“This would involve a radical change in the law,” says Bill. “It means removing the rules around economic disparity, getting rid of the law of adult maintenance, and in effect combining the two in this new proposal. The idea is it would be a bit like child support in that it would operate automatically.
Now that’s quite an ambitious proposal—the Government’s going to have to work through the challenges and it might decide that it’s too radical.
On the other hand it can’t leave the law as it is at the present with a great deal of uncertainty.”
Bill says the Commission’s proposal to change rules relating to family homes is also significant.
“At the moment, the family home is always treated as relationship property. The proposal is that pre-owned homes will be outside the pool of relationship property. However, if you sell the home and buy another one it becomes relationship property, and also any increase in the value of the home would be relationship property.
“It’s going to make the law relating to the family home more complex and will potentially give rise to more disputes, but the Law Commission received evidence from a lot of people and some survey results indicating that this was an area where people felt the law was unfair—that you could bring a home into a relationship and lose half of it.”
Bill notes that this proposal is controversial. “Often the home is the main family asset and some people, such as mothers, may miss out or will have nothing to show for their efforts in bringing up the children and looking after the family.”
There are several areas that still require further work, such as the interests of children and what happens in cases of inheritance when one partner dies—Bill notes that the Law Commission has started a new project looking into the latter issue. He also says a major question for the future is how tikanga Māori can be better used in procedures to do with relationship property.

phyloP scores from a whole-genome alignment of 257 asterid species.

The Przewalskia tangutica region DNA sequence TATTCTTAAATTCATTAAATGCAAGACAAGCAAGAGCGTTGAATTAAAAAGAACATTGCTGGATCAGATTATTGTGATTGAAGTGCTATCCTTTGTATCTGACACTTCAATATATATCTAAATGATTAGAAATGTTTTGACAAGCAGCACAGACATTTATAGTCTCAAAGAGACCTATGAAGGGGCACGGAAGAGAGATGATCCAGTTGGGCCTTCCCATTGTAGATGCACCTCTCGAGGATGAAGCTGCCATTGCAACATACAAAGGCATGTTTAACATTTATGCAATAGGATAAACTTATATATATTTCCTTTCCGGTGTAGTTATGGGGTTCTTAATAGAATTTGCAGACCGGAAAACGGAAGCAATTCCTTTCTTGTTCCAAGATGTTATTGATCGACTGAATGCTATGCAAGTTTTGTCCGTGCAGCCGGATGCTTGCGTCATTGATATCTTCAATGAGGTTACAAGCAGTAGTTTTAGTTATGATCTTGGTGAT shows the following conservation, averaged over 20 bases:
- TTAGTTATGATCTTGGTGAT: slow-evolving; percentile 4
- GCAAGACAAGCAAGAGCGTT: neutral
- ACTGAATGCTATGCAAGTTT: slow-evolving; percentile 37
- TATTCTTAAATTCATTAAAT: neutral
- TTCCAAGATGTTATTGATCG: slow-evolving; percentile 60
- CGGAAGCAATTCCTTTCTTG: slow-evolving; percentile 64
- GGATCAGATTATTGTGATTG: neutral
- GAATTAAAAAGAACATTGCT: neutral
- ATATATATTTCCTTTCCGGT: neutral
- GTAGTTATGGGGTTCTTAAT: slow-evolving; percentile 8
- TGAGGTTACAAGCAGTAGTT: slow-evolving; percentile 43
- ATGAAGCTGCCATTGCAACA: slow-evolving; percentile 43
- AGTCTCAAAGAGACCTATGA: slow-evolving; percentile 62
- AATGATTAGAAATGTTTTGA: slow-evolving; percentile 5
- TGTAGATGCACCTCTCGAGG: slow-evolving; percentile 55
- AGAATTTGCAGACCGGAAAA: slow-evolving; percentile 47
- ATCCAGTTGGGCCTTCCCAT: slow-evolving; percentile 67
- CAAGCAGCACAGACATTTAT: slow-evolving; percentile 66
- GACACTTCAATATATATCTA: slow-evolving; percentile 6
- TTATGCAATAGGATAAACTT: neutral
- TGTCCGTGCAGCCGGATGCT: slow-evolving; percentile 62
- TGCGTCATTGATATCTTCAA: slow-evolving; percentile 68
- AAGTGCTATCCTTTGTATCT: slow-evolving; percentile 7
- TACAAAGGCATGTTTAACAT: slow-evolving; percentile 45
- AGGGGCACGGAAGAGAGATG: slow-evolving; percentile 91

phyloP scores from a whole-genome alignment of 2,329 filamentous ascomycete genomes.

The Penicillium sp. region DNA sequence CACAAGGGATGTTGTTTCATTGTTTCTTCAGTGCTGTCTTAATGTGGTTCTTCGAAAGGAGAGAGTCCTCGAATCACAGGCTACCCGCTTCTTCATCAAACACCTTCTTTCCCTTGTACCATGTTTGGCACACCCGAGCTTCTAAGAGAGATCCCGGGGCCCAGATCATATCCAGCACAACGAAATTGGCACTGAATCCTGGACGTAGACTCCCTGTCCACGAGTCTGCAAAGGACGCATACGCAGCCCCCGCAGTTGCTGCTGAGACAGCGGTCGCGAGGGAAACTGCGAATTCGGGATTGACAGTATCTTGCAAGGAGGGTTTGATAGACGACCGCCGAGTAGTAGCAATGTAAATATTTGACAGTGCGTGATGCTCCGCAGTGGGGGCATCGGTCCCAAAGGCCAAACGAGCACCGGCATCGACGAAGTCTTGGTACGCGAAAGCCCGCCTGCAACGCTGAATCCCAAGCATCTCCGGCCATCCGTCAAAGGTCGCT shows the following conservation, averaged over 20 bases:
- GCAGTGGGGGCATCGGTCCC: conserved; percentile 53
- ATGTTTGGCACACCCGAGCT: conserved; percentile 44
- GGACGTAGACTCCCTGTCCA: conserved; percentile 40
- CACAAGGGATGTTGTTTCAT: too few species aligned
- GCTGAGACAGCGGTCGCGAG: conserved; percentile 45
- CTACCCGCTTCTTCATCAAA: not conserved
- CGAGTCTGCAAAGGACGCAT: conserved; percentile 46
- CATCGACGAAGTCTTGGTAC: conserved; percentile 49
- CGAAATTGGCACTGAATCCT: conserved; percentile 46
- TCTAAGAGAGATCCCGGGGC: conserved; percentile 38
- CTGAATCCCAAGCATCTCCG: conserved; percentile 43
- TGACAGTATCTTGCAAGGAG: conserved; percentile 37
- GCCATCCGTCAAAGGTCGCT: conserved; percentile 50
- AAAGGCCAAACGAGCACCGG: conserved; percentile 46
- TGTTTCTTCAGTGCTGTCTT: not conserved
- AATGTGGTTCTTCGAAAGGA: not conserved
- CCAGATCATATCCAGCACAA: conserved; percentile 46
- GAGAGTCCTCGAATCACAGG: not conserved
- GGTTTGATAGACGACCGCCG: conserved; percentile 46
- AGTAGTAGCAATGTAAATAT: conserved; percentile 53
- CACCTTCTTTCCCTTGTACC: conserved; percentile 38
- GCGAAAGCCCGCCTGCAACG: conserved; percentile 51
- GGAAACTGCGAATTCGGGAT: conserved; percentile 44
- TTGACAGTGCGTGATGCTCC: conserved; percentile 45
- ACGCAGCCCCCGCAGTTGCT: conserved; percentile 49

But while there are areas that need updating, Bill says New Zealand’s relationship property laws compare favourably internationally. “I think we’re ahead of the game. The Law Commission accepted that the core principles of our current law are sound. We’re a long way ahead of the law in Australia, England and Wales, where they have very open-ended rules and it’s very hard to determine what the outcome of any situation is.”
In October 2017 the Commission released an Issues Paper of more than 800 pages, and after comprehensive public consultation it released its final report in July 2019. “It’s been a mammoth task,” says Bill.
The Government is now considering the recommendations and will make a decision on whether to implement any or all of them.
Bill expects there will be an indication from the Minister of Justice before next year’s general election. “Realistically I don’t think we’ll see legislation for around two years. If we can get it calibrated in the right way, it could lead to a fairer system for all.”
Bill concedes that even with a fairer system, there will still be disputes and acrimonious settlements under the proposed new law.
“It’s pretty hard in some situations to avoid acrimony, but it helps if the law is reasonably clear. Certainly the Law Commission was looking to reduce acrimony by having clearer rules.”
Ultimately, Bill hopes the updates to the legislation will better reflect the nature of contemporary relationships and values.
“Relationship property law cannot be value-free. Like most law, in the end we draw pragmatically on a mélange of concepts to come up with a package that is widely accepted and understood within the community,” he says.
“But the make-up and values of New Zealand are not static: 2019 is very different from 1976. The work of the Law Commission can help New Zealand take the next leap towards a re-fashioned regime, fit to serve the community.”